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Road test: Jaguar XF

PUBLISHED: 18:21 28 May 2016 | UPDATED: 18:21 28 May 2016

Jaguar XF

Jaguar XF

Archant

Jaguar's new version of the car that sparked the brand's revival is a well-judged evolution, both driver and tax-friendly

JAGUAR’S pouncing bonnet emblem, known as The Leaper, is the British sporting brand’s famous hallmark. And Jaguar itself took a huge leap forward with the original 2008-vintage XF saloon, even if The Leaper itself went backwards – relegated to adorning the boot lid.

The XF’s styling ditched the tired old ‘trad Jag’ looks of the marque’s heyday – notably the twin-headlamp motif of the original XJ series – and Jaguar’s line-up has since revitalised and expanded.

Even at the first XF’s demise last year it still looked right, with its four-door coupe-style helping to inspire many similarly rakish coupe saloons.

Not surprisingly then, a resurgent Jaguar has evolved rather than revolutionised the XF’s stance, the approach usually taken by the marque’s German premium rivals anyway.

The second-generation car (from £32,300) simply looks slicker and smarter than before, with a new aluminium-intensive body, claimed to be at least 80kg – that’s roughly equivalent to the average UK male adult –lighter than the competition.

Its most frugal variant also has the lowest CO2 emissions of any non-hybrid rival (104g/km), attracting zero road tax in year one and £20 thereafter.

There’s also an impressive 70.6mpg official combined fuel economy, helped by exceptional aerodynamics, the Cd 0.26 drag co-efficient being on par with the snorting Nissan GT-R street racer and BMW’s ultra-green i8 supercar – not bad for a relatively affordable exec saloon.

Jaguar has also blitzed the only consistent beef about the old XF: cramped rear legroom for its size. Now it’s the sector leader for rear leg and headroom; there’s also generous width for three across the back, though the middle passenger will find his/her feet splayed by the floor tunnel unless they rest their feet there and travel ‘knees up’.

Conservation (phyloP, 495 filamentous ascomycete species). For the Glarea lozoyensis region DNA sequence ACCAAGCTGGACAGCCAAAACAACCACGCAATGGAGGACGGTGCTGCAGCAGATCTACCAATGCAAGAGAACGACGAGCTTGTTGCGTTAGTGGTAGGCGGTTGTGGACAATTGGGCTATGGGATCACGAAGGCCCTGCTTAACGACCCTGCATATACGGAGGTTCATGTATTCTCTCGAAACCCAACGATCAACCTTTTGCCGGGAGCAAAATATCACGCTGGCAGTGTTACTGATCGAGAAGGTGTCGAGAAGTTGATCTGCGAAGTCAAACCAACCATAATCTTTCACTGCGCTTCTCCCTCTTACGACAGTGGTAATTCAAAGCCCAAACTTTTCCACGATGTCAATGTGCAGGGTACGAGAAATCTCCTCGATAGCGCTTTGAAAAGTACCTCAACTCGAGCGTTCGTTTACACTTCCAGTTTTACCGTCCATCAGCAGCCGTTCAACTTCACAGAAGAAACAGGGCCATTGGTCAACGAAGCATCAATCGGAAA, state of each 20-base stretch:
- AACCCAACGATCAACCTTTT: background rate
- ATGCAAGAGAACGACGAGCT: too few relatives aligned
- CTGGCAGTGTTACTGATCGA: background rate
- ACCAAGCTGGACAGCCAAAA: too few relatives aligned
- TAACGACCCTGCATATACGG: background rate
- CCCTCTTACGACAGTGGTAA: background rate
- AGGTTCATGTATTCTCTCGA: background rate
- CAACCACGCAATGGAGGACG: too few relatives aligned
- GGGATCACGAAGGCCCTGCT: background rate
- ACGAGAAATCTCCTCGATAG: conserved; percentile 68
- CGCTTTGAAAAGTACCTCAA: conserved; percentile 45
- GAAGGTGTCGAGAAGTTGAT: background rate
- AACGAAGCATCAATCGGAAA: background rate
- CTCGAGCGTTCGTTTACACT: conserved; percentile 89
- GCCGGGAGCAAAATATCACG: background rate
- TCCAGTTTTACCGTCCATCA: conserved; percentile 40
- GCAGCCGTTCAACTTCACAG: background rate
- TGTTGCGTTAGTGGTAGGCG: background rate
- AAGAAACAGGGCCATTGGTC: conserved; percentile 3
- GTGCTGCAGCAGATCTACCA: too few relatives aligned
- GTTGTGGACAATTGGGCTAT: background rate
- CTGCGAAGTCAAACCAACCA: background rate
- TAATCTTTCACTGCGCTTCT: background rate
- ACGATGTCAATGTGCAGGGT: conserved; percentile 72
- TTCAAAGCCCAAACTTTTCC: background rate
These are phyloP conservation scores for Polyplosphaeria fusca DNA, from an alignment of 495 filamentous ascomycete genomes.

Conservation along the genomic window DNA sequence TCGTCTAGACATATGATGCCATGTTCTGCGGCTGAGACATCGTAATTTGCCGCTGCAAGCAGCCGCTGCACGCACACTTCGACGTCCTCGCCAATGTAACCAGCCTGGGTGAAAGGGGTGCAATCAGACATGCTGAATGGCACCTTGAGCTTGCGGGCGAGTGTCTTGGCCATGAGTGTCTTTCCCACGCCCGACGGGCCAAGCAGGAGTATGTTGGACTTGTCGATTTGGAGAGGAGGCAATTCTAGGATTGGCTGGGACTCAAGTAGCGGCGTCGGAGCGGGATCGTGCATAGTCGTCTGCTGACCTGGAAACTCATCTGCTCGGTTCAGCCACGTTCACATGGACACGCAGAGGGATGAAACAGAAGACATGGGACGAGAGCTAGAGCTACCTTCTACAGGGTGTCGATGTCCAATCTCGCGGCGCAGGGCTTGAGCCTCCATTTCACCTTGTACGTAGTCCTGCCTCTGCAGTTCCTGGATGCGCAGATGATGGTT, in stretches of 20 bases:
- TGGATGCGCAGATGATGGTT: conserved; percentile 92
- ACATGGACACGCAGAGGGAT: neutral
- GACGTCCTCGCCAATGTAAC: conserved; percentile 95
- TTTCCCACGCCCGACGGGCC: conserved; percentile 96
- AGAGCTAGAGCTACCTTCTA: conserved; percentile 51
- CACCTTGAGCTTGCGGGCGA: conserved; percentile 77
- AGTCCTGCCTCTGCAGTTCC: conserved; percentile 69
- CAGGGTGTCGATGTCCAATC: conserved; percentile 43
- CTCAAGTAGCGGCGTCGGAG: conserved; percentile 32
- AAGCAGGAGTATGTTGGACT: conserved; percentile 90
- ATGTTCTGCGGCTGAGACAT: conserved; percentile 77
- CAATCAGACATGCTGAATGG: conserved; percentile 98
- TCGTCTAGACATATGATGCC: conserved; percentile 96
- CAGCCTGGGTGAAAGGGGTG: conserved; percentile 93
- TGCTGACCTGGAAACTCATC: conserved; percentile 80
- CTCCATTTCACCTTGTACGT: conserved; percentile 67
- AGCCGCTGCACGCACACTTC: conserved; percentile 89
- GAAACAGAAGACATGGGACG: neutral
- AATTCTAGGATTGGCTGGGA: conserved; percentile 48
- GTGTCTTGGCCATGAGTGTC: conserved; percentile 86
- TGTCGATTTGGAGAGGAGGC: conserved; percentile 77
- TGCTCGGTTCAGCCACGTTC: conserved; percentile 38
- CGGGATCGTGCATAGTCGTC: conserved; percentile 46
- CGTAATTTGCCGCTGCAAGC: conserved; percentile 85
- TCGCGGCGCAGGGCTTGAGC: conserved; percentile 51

This hasn’t bought at the expense of boot space either: the XF destroys its obvious rivals by offering 540 litres; the Audi A6 and BMW 5 Series saloons manage just 375, while only the Mercedes-Benz E-Class gets close, with 490. The driver is now faced by an all-new 10.2-inch touchscreen for an intuitive infotainment system at the centre of one of the best-arranged cabins in class, including plenty of stowage space.

However, it’s a drabber place this time, with Jaguar seemingly influenced by unimaginative German rivals, rather than seeking a point of difference. There’s not much doubt of a lead on the road, however: the XF is probably the finest mix of handling and comfort in its class and would be a worthy upholder of Jag’s famous ‘Grace, Pace and Space’ slogan this time around were it not for the unedifying noise of the 163PS diesel fitted to the test car.

It’s the lower output option of the impressively economical and tax-beating all-new 2.0-litre oil burners offered in the XF, but mars the experience delivered by the nicely judged chassis and overall lightness of the car. Nevertheless, many company car user choosers will ignore this in favour of the car’s excellent benefit-in-kind tax benefits.

They might like to check if the auto ‘box is preferable to the test car’s manual unit, which was light to the point where I worried at the ease with which reverse might be engaged rather than first; more exacting selection is needed.

Jaguar XF

Prices from: £32,300

Model featured: R-Sport 2.0i 163PS Manual £34,200

Power: 161bhp and 0-60mph in 8.2 seconds

Engine: 1,999cc turbodiesel

Fuel consumption: 70.6mpg combined cycle

Road tax: £20/year (zero in year one)

Best rival: BMW 5 Series

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